Unmanned aircraft systems (UAS) popularly known as “drones” have a long history dating back to World War I as remote-controlled aerial targets according to Howeth (1963). However, their current role in surveillance is much shorter. Unmanned aircraft are predominantly used by military in the roles of surveillance and precision strikes. Advancements within the military UAS programs and the signing of FAA Modernization and Reform Act of 2012, has facilitated the necessity to formulate a plan to regulate unmanned aircraft operating over the United States. This study will address the major concern voiced by the public’s concern regarding law enforcement using unmanned aircraft for tracking persons and collecting evidence. What are the current laws governing law enforcement use of unmanned aircraft?
There have been several legal cases involving aerial surveillance, only one using unmanned aircraft, State v. Brossart (2012). This limits the data concerning UAS, but gives a reasonable platform to base the study from. Helicopters or manned aircraft using cameras to conduct surveillance are conducting the same surveillance an unmanned aircraft would, as Molko (2013) address in his research. Detailed debates have occurred around the country concerning the Fourth Amendment and if our privacy will be lost once unmanned aircraft are given the clear to fly in National Airspace System (NAS) over the U.S. A particular public concern is law enforcement utilizing unmanned aircraft for surveillance. According to the National Conference of State Legislation (2013), “In 2013, 43 states introduced 130 bills and resolutions addressing UAS issues”. The FAA has imposed restrictions on the use of unmanned aircraft concerning safety and to comply with the FAA Modernization and Reform Act of 2012. If current laws governing unmanned aircraft usage by law enforcement are left unchanged, then the Fourth Amendment rights of Americans will be violated.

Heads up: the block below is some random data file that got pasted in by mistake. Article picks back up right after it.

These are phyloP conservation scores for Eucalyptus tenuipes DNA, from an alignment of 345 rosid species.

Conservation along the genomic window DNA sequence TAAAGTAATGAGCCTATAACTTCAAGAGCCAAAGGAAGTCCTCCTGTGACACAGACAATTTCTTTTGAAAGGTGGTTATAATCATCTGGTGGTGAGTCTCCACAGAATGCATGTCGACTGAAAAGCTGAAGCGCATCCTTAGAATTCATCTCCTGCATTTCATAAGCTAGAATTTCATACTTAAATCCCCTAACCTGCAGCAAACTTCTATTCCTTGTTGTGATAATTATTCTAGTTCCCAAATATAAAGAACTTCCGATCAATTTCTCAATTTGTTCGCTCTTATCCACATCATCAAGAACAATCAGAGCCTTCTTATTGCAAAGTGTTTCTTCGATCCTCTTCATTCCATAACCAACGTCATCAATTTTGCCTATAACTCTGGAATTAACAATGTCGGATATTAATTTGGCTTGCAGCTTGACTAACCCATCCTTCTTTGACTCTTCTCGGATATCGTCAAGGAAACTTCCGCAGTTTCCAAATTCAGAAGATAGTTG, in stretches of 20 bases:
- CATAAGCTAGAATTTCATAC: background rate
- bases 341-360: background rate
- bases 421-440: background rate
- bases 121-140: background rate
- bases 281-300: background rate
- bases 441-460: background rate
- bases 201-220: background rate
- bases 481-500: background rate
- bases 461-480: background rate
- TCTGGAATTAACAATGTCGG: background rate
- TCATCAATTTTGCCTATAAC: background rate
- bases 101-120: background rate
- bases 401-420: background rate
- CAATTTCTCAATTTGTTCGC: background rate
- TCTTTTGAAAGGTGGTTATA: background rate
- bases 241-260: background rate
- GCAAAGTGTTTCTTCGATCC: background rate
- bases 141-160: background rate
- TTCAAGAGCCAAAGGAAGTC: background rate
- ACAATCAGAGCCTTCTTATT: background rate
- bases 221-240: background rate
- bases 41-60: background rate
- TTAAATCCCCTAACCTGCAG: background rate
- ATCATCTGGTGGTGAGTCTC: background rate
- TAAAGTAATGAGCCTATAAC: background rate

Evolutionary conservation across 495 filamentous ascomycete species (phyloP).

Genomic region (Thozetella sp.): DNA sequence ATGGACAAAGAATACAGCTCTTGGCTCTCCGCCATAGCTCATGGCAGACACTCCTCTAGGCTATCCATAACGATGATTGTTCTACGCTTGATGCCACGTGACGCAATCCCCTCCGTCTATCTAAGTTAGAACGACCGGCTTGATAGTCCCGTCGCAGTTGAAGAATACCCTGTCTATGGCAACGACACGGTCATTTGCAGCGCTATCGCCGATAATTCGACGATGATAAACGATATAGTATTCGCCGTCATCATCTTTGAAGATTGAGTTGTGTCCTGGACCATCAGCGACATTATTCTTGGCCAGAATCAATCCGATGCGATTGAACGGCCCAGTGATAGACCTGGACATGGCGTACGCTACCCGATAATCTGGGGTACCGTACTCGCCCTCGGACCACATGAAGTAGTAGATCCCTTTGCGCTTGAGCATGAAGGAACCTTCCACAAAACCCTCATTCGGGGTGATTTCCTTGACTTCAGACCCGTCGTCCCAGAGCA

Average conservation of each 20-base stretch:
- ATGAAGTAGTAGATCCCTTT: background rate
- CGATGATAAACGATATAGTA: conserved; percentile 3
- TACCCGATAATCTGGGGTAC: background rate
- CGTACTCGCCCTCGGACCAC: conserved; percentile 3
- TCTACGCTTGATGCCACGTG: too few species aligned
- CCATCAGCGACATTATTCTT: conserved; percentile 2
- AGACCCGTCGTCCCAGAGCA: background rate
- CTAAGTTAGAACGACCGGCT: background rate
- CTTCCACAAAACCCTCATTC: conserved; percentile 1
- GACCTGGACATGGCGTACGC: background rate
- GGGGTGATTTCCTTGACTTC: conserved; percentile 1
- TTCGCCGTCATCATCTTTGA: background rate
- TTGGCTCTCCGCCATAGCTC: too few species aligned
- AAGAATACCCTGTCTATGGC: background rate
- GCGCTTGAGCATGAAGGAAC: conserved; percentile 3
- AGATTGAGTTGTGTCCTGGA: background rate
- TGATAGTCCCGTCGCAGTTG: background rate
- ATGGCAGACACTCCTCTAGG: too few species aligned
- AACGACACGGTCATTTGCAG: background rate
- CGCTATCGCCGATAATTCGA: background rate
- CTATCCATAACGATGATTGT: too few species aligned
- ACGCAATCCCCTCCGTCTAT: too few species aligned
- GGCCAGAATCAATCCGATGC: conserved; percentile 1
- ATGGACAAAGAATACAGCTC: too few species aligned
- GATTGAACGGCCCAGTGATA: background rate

State v. Brossart is the first known case involving evidence from an unmanned aircraft. Brossart’s attorney Bruce Quick condemned his arrest because the Grand Forks police used a Department of Homeland Security Predator UAS to survey the Brossart property to locate the three sons and ensure they were unarmed before police made the arrest. The state of North Dakota presented a DVD containing the recorded video of the Brossart surveillance and arrest of the three sons. The judge ruled the evidence was permissible and relevant to the case, also ruling it was not a violation of the Fourth Amendment even though it was collected without a warrant. The Brossart case is the gateway to law enforcement to utilize UAS for surveillance involving criminal investigations.
Similarly, Molko’s (2013) research investigated how similar aerial platforms conducting the same surveillance have held up in court. In the case California v. Ciraolo, the police used an aircraft flying at 1000 feet to observe the backyard...